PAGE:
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At 88, historian Bethwel Ogot not prepared to write his last word just yet

COUNTIES
By John Oywa | January 8th 2017
Renown historian Prof Bethwell Allan Ogot who specializes in African history research methods and theory. PIC BY COLLINS ODUOR

Dressed in his favourite black pinstripe suit, Prof Bethwel Allan Ogot is still an imposing figure, even though he walks with a slight limp as he conducts his guests around his magnificent library.

Over time, Prof Ogot has built a prized collection of books, archives and artifacts and he is pleased about it.

“This is an investment of my lifetime and I am quite proud it. Not everyone is allowed in here,” he tells a group of eminent scholars from the University of Nairobi.

There are about 10,000 books in the two-room library and more are still on the way. “About half of these are still in Nairobi and another one third in Kisumu. The library will be complete when they arrive here,” Ogot says about the books in his other homes.

The scholars are here to pay homage to a great son of Kenya. An author, historian and scholar. Prof Ogot is one of Africa’s pre-eminent scholars and prolific authors. He was Kenya’s first professor of history. At 88, he has authored 39 history books and is not about to stop. And this is what inspires his guests.

MEMORY LANE

The entourage includes the who’s who in academia. Prof John Oyaro Oucho, a professor of population studies, leads the delegation that has Karatina University Governing Council Chairman and Professor of Environmental Law Charles Odidi Okidi, former PS and professor of geography and environmental studies George Okaye Khroda.

The others are political science scholar and former member of the Commission for the Implementation of the Constitution (CIC) Prof Peter Odiwuor Wanyande and Director of Institute for Development Studies Prof Winnie Mitullah.

The first stop for the visiting scholars was at the elaborately designed mausoleum where Ogot’s wife Grace Emilly Akinyi Ogot, a former nurse turned author and politician, was buried last year.  The artwork and photographs hanging on the walls of the mausoleum is testament to Ogot’s deep love for his wife.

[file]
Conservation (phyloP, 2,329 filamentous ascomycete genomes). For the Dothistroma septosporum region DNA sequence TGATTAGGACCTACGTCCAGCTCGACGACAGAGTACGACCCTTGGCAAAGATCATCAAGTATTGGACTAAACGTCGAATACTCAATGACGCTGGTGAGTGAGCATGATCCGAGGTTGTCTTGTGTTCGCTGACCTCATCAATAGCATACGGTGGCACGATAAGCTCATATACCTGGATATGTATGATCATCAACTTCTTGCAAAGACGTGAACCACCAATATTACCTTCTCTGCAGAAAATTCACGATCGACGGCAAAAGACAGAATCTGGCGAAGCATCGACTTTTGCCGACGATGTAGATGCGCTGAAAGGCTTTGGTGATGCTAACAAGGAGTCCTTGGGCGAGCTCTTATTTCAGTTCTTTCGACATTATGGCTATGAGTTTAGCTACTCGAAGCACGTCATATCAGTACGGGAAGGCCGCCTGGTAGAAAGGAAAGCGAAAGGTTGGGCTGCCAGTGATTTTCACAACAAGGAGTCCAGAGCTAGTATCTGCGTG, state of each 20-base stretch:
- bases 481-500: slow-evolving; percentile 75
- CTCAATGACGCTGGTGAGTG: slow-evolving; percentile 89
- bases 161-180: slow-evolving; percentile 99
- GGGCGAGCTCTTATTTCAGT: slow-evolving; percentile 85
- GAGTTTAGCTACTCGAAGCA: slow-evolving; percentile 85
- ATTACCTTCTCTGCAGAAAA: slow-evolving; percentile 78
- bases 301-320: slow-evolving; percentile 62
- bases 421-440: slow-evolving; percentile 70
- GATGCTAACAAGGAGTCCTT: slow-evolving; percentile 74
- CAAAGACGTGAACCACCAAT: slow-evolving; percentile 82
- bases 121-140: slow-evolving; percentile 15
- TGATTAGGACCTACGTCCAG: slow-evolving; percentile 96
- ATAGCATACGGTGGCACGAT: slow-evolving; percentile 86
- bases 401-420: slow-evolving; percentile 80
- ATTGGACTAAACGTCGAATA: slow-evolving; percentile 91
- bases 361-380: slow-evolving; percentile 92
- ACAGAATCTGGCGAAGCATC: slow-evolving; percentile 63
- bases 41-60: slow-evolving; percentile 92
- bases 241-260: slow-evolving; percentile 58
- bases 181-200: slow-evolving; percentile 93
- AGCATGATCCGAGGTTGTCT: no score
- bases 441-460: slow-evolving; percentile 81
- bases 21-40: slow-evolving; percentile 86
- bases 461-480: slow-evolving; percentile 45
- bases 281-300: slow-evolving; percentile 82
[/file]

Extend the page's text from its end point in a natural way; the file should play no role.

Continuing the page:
“I visit here every day. Sometimes, I take tea here as I read,” he told the dons, many of whom were his history students.

While his peers have either died or retired, Prof Ogot is still quite agile and alert. He is currently working on his fortieth book, The History of Nairobi, a sequel to The History of Kisumu which he published recently.

He says he is still as “fit as a fiddle” and will never give up writing, mostly in his rural home in Yala, Siaya County where he now resides.

“I wake up at 6am every day, read newspapers, catch up with international news, have an African breakfast then head to the library,” he says.

To speed up work on his books, Prof Ogot writes for at least two hours every day—he does not entertain any disruption at this time of the day.

“In the afternoon, I take a walk, then settle down in the living room to watch the English Premier League,” says the former Chancellor of the Moi University.

He is a keen supporter of English Premier League club Manchester United and Gor Mahia, a local football club where he was the founding chairman in 1966. He also loves Lingala music and watching entertainment wrestling. “Prof is a good dancer, he used to dance a lot with Mama Grace,” says a relative.

Prof Ogot often travels to Maseno University where he still serves as the Emeritus Professor of History. Once he is done writing the 500-page The History of Nairobi, Ogot will shift his focus to lighter narratives.

The visiting scholars, who refer to Ogot as “our father”, listen attentively as he takes them down memory lane to his days as a young, cheerful and globetrotting historian.

He tells them about the road to Lancaster, where Kenya’s first constitution was written, and why Kenya is turning into a cultural desert. He takes them through the migration journey of the Luo, a Nilotic community that is spread all over Africa—from Khartoum in the horn of Africa, to Uganda and Mwanza in Tanzania.

It is his comprehension of this community’s migratory accounts that first earned Ogot  scholarly acclaim.

“We came to pay homage to an eminent scholar who has made Joluo, Kenya and Africa proud as a reputable historian, a scholar who has also taught generations of students and published widely. Instead of emulating his contribution when he is gone, it is important to interact with him while he lives,” said Prof Oucho.

Ogot is alarmed that Kenya is turning into a cultural desert, and laments that increasingly the elderly are forgetting their culture and have therefore nothing to pass on to the younger generation.

Today, he notes, young writers are not keen to tell their stories in local languages.

LOST CULTURE

His biggest disappointment is reserved for the Luo Council of Elders, and the infighting over who should be referred to by the title Ker (supreme leader).

He then notes that many cultural artefacts and symbolism — like  the beaded cap worn by Kenya’s first Vice President Jaramogi Oginga Odinga — have been lost.

“The cap was designed to promote the Luo identity and even former President Jomo Kenyatta loved it.

The scholars presented Ogot with a giant portrait of himself. 

“When I die, this portrait must be placed inside my mausoleum if one  is built for me,” said Prof Ogot, to which one of his relatives, Mr Jasper Okelo, responds; this will be done. 

 

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